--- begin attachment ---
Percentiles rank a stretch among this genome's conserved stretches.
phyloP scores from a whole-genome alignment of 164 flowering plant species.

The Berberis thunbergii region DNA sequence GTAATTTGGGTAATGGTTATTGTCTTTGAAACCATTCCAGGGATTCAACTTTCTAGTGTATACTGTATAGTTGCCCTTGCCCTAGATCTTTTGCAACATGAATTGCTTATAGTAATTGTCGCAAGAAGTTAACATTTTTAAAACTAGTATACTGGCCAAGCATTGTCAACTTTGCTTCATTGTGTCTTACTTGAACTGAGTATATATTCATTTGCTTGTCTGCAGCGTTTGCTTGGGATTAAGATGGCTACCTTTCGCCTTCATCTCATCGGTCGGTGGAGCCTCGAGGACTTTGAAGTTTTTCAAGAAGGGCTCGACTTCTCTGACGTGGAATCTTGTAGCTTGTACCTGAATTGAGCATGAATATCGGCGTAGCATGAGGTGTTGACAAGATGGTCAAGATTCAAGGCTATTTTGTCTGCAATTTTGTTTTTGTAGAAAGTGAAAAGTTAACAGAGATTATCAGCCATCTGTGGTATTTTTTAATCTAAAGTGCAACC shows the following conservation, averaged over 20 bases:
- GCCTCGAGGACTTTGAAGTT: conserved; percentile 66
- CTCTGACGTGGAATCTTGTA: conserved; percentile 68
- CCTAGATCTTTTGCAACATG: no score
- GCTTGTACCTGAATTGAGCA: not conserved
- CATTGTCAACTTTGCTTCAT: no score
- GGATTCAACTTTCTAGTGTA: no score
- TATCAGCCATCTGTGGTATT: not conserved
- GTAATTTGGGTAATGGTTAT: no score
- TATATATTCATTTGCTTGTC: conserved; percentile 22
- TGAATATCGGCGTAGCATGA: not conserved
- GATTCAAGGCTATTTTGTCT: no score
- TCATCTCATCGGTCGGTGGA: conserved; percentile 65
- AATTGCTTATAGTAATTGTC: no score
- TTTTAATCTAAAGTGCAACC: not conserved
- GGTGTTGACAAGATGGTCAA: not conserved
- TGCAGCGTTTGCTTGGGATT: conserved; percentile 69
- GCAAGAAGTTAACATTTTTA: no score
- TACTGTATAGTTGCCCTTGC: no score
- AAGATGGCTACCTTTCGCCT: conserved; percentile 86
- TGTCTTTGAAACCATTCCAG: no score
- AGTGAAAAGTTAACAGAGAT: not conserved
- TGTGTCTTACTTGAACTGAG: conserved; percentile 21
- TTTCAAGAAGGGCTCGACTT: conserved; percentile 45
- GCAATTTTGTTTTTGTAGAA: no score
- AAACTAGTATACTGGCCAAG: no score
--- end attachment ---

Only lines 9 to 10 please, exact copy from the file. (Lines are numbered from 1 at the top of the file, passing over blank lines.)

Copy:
- GGATTCAACTTTCTAGTGTA: no score
- TATCAGCCATCTGTGGTATT: not conserved